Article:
Using one large floor covering in a small room (especially with leggy furniture) will help it feel larger and more cohesive.

For this reason, if you are putting down an area rug, it should cover most (if not all) of the floor surface.

While I am usually a big fan of using area rugs to designate different conversation areas, I avoid this in small rooms. (There usually isn’t enough space to have separate groupings anyway.)

7 | Don’t: Use large Square Tables

Large square or rectangular tables (such as coffee tables and dining tables) are harder to walk around than those with rounded edges.

So you often have to go with a smaller size to make them fit in the room.

Do: Get a circular table

For this reason, circular or oval tables often work best.

They also give you more flexibility on how you position them.

For example, an oval dining table can be put on the diagonal which usually provides more space for everyone at the table.

8 | Don’t: Rely only on overhead lights

Lots of light is another way to make a small room seem larger.

But only using overhead lights is not flattering for people or decor.

The problem with small rooms is that there usually isn’t a lot of space for table lamps or floor lamps. So it can be tempting just to leave the ceiling light and be done with it.

Do: Create eye-level light sources

Two sconces over a drop leaf table in a small living room

Fortunately, there are some ways to get more flattering eye-level light sources without taking up a lot of space:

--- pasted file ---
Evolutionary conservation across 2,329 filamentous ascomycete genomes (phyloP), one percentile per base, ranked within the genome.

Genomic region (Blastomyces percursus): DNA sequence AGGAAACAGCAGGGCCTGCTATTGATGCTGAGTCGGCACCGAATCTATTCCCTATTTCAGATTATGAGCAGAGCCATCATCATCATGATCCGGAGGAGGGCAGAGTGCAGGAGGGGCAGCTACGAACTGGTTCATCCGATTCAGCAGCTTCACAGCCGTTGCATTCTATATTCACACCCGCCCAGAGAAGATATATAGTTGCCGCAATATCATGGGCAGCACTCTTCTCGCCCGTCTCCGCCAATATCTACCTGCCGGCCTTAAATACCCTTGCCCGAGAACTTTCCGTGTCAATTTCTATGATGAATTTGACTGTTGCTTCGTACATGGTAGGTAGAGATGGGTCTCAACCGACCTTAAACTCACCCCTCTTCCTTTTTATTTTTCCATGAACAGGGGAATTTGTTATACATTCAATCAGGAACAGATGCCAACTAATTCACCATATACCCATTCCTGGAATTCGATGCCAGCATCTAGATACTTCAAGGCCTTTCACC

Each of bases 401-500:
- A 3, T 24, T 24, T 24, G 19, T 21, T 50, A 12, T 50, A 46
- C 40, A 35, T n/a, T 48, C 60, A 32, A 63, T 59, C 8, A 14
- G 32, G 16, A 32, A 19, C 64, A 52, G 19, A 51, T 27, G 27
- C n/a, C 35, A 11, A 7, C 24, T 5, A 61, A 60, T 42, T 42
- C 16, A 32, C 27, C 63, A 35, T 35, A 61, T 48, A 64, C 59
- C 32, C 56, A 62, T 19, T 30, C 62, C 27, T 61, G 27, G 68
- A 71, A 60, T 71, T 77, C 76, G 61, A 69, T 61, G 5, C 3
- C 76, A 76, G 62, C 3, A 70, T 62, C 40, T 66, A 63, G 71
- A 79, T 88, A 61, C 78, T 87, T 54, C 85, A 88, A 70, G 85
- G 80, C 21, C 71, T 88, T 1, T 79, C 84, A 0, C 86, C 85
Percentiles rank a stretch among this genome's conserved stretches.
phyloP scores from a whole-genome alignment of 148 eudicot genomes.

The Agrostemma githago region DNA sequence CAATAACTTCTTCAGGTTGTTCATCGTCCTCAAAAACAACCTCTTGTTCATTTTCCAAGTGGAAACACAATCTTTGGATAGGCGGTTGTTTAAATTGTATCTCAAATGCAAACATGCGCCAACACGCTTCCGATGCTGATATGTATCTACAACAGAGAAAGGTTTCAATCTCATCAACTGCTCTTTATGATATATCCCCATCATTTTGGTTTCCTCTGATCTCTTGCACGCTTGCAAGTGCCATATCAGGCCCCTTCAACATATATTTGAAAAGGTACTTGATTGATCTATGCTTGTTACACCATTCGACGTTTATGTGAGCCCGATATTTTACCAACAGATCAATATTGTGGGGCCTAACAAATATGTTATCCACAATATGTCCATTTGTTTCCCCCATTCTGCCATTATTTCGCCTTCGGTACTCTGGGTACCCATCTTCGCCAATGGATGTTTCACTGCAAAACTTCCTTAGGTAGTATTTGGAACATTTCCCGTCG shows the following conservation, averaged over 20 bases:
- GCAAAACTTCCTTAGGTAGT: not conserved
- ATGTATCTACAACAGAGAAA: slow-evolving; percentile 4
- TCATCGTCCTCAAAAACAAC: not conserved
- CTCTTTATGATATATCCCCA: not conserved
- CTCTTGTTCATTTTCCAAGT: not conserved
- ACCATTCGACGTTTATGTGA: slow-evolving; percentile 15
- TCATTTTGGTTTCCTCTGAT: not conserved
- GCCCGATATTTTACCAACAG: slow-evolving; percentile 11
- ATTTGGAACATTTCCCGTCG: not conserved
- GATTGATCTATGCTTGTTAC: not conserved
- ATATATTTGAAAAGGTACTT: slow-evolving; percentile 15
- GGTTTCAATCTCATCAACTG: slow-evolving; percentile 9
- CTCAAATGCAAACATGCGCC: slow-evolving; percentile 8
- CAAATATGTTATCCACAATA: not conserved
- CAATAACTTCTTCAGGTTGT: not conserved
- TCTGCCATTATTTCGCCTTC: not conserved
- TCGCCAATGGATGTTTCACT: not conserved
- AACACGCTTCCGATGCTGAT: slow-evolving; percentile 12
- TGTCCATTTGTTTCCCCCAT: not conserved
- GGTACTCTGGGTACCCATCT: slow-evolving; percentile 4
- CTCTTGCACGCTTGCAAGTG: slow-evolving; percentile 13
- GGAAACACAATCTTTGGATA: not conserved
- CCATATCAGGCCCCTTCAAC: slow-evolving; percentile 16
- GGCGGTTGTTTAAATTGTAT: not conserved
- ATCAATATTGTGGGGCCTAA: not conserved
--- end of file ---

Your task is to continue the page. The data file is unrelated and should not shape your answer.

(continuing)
• Add pendant lights and wall sconces that act like lamps without taking up extra table or floor space.
  • Make sure that windows are not blocked by furniture or heavy drapery.
  • Adding mirrors on the walls and using other reflective surfaces in your decor will help to bounce that light around.

9 | Don’t: Have too many doors

Doors are obviously a necessary part of any room. So you may read this one, and think you can’t do anything about how many of them your room has.

And that’s true. But you can often change what type of covering you put on those doors.

Which will save you space (and make laying out your room easier) when you don’t have a 3-foot swing-in door coming into the room.

Do: Replace conventional doors

Closet doors that have been converted to barn doors in a small room

Where possible, replace conventional hinged doors with something that has a smaller footprint.

Barn doors, bi-folds, pocket doors, sliding doors, double doors or even a pull-down curtain could work depending on where it is being used. I love the closet doors that I converted to barn-doors in my small home office.

In some cases, you may be able to remove the door altogether. Which can also help the room look larger by letting in additional light and another view.

10 | Don’t: Use fussy window treatments

Being a bit of a maximalist, I don’t usually have a problem with fancy window treatments.

But because they command so much attention, they tend to overpower small spaces.

Which makes the whole room feel off balance.

Do: Hang streamlined curtains or blinds

Small living room with gray sofa, green slipper chair and pink panel curtains

So this is one area in decorating a small room where conventional thinking works best.

Roman shades, roller shades, panel curtains or sheers are all standard window treatments that work well in small spaces.

And one benefit of conventional decor, there are lots of options to choose from so you should be able to find something that will go with your room.

Other decorating ideas you might like

Or browse through all of our small room decor ideas.

Have comments or questions about our small room decorating mistakes? Tell us in the section below.


Pin It So You Don't Forget It!

10 common small room decorating mistakes

This post was originally published on February 16, 2023 but was updated with new content on January 24, 2024.


Sharing is caring!

Leave a Reply

Your email address will not be published. Required fields are marked *